· injury can arise if the individual uses improper form
· injury can arise if the weight vest itself is constructed poorly
· injury can arise if the vest is too heavy
All of these reasons could lead to a strain on joints and muscles and back problems.
To ensure that none of these problems become a concern, it is crucial to slowly integrate the use of a weight vest; if you do not exercise regularly, then establish a workout schedule first and add the weighted vest to optimise your existing workout. Although true for any workout, make sure you have a nice, erect posture; never slouch. It is also important to take some time off from using the weighted vest, if you use it frequently, to give your muscles a chance to recuperate from the added pressure and weight.
The factor that differentiates a well-constructed weighted vest from a poorly constructed weighted vest is in its design. The design should evenly distribute the added weight across the entire body. The weight vest should be adjustable. The weight should be enough to intensify a workout, not make it impossible. There are various designs, from those that have adjustable pockets for you to add/take away weight, to those that are of a fixed weight. They range in price too, so you might want to borrow one before you buy one, or go to a store to try them on, before you actually make a purchase to make sure you get the right fit.
Weighted vests are a great tool for both men and women looking to intensify their existing workouts. Weight vests are flexible in use and can be added to cardio and weight training and improve overall athletic performance
Work for Speed, Not Endurance
Unlike some speed training tools, a weight vest allows you to sprint without compromising form. Nevertheless, your speed muscles will fatigue faster when you're vested up, which can lead to flaws in your mechanics, so be aware.
To get the best from your vest, try 20 metre weighted Sprints for three to five reps. Distances beyond 20 metres tend to become more of a conditioning workout.
Typically, with sprints, the rest time is one minute for every 10 metre sprinted. When speed training with the weighted vest, you may want to increase this to 80 seconds per 10 metres.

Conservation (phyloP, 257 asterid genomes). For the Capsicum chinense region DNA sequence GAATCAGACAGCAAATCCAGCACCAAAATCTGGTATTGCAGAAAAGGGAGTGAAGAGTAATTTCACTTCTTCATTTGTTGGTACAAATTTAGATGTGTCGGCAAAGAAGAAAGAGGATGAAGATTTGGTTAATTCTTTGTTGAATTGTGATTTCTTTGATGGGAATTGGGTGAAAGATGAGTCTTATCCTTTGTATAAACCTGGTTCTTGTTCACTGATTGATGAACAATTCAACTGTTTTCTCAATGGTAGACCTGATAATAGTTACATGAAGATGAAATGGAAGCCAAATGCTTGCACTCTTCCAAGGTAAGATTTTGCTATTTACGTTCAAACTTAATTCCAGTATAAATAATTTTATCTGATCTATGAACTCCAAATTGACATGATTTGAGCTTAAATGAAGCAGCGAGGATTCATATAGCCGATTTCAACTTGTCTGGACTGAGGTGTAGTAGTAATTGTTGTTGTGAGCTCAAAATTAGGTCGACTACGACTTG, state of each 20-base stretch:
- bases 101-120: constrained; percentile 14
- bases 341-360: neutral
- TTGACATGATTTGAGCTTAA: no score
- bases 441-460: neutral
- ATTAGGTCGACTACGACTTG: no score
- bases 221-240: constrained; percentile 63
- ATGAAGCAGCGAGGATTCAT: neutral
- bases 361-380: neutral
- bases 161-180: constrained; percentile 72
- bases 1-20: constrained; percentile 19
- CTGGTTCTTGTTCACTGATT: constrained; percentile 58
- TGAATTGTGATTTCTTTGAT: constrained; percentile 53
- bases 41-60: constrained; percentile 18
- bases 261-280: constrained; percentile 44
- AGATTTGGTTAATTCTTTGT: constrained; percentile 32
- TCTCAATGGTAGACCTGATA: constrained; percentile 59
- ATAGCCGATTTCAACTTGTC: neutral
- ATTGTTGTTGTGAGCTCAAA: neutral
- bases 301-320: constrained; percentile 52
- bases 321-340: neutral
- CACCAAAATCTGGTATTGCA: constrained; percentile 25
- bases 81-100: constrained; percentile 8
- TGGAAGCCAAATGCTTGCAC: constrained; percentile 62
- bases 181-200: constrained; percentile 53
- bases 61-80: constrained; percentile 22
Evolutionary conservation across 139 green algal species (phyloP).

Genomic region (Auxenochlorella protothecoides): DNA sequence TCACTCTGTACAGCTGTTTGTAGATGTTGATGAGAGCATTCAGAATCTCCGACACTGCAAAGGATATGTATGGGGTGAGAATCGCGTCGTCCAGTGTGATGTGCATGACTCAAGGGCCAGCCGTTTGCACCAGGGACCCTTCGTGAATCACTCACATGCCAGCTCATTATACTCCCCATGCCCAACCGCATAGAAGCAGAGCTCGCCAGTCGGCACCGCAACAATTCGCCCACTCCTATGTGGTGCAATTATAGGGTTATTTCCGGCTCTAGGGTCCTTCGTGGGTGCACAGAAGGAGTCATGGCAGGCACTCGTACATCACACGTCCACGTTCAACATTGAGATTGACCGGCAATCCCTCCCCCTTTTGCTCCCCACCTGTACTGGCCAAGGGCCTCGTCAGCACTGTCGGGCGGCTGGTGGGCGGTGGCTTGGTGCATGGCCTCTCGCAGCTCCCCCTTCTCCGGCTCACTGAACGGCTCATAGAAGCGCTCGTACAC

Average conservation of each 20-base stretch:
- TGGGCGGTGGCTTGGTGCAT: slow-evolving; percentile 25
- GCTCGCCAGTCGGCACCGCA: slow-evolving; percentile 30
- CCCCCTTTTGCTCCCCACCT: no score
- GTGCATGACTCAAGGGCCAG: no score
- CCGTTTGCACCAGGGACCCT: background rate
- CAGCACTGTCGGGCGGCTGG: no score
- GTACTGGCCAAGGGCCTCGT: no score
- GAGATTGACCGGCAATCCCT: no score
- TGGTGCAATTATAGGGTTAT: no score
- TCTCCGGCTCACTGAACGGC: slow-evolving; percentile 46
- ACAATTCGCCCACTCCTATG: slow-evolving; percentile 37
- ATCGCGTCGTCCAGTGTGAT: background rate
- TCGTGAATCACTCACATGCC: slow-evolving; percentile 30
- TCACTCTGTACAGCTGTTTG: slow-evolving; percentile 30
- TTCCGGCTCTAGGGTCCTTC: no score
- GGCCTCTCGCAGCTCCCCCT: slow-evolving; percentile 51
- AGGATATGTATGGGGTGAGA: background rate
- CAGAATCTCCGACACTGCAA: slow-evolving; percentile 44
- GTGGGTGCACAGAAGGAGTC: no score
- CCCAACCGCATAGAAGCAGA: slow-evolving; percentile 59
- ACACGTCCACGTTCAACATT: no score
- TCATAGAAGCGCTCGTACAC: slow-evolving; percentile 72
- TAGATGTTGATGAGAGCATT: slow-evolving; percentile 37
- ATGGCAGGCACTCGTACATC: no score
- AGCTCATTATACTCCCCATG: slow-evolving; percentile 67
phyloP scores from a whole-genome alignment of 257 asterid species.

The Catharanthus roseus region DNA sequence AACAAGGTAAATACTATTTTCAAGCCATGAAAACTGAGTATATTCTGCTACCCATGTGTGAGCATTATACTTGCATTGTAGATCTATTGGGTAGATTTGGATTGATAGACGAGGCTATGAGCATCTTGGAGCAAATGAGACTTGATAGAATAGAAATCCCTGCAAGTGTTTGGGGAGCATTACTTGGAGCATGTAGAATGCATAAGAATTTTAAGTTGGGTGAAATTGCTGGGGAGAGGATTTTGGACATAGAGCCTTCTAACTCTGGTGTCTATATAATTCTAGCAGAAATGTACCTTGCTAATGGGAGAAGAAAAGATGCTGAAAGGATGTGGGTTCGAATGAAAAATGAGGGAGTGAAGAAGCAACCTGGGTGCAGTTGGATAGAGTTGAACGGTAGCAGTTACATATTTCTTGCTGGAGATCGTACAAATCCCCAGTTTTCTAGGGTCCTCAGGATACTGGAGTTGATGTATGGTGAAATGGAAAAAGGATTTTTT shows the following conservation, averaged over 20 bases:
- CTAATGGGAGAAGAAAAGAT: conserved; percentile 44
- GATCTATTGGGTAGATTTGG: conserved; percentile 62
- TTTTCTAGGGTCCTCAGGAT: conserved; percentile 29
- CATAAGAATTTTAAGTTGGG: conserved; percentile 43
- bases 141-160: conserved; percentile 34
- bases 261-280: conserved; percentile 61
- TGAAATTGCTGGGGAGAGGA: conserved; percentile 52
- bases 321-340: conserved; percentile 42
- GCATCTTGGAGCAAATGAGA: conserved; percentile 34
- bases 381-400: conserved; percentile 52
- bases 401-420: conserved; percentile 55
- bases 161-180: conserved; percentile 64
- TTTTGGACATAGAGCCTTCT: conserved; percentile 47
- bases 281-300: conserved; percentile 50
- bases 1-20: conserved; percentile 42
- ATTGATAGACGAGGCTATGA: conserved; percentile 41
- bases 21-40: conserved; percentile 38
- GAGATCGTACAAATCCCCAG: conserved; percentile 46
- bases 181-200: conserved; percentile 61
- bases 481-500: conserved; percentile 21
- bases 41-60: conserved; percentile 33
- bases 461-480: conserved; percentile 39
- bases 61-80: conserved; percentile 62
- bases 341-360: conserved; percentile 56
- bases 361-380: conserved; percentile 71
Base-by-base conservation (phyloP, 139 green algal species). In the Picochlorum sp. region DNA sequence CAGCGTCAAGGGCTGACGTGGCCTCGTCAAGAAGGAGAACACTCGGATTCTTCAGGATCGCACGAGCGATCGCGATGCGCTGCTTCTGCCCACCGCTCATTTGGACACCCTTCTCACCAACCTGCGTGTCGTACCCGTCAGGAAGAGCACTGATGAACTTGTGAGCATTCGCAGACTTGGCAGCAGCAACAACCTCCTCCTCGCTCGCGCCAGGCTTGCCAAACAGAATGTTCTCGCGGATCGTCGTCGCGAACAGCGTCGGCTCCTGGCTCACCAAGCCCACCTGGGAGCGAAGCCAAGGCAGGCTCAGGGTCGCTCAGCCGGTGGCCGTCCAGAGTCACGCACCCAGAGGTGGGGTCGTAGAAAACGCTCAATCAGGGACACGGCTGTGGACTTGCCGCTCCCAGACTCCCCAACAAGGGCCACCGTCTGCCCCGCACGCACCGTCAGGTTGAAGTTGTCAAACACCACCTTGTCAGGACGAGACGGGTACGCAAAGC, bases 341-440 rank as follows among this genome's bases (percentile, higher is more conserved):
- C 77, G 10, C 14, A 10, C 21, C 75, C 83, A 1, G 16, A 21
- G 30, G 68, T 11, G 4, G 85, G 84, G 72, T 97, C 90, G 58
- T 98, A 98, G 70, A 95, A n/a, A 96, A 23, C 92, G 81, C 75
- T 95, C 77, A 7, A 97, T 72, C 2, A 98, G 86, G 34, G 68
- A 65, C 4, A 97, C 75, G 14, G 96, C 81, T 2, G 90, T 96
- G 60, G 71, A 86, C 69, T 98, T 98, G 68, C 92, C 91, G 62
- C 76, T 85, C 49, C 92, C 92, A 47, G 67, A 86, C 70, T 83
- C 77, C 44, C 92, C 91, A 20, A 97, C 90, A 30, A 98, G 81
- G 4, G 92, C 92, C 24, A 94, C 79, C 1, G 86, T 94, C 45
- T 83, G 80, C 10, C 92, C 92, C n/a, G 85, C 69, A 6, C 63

Lose the Vest
Generating explosive movements requires more ground force production when you're wearing a weighted vest. Once you've trained your speed muscles to fire in an explosive manner, transfer that ability by performing free sprints (without the vest) following a series of weighted sprints.
End speed sessions with the vests off so you get a feeling of being quick at the end of the workout.
Only got time for a short run?
If you are a distance runner, or looking to build up in distance a weighted vest can be a useful tool if you only have time to run a short distance. Only got time for a 2 mile run, then after your warm up, head out for a fast mile and then warm down with a slower mile, all in the weighted vest. Over time the endurance you build up using the vest will make a difference to your leg and core strength, as well as your time.
When training in a vest, runners are at greatest risk for injury when decelerating. The external load of the weight vest increases the risk, which is why you must pay special attention to bending your knees, lowering your body and slowly decelerating.
If you are a menopausal female, or are at risk of conditions which affect bone density, then weighted vest fitness sessions will have a positive impact on your bone density, due to the added resistance they give to a work out.
Weighted vest work outs can add a different element to a training program. They are not meant to be used for long training sessions, i.e don’t run a marathon in one. However, in the same way you may add hill sessions to a running training program, and weighted vest sessions can have a positive impact on core strength, leg strength, increased oxygen capacity and bone density. What’s not to like!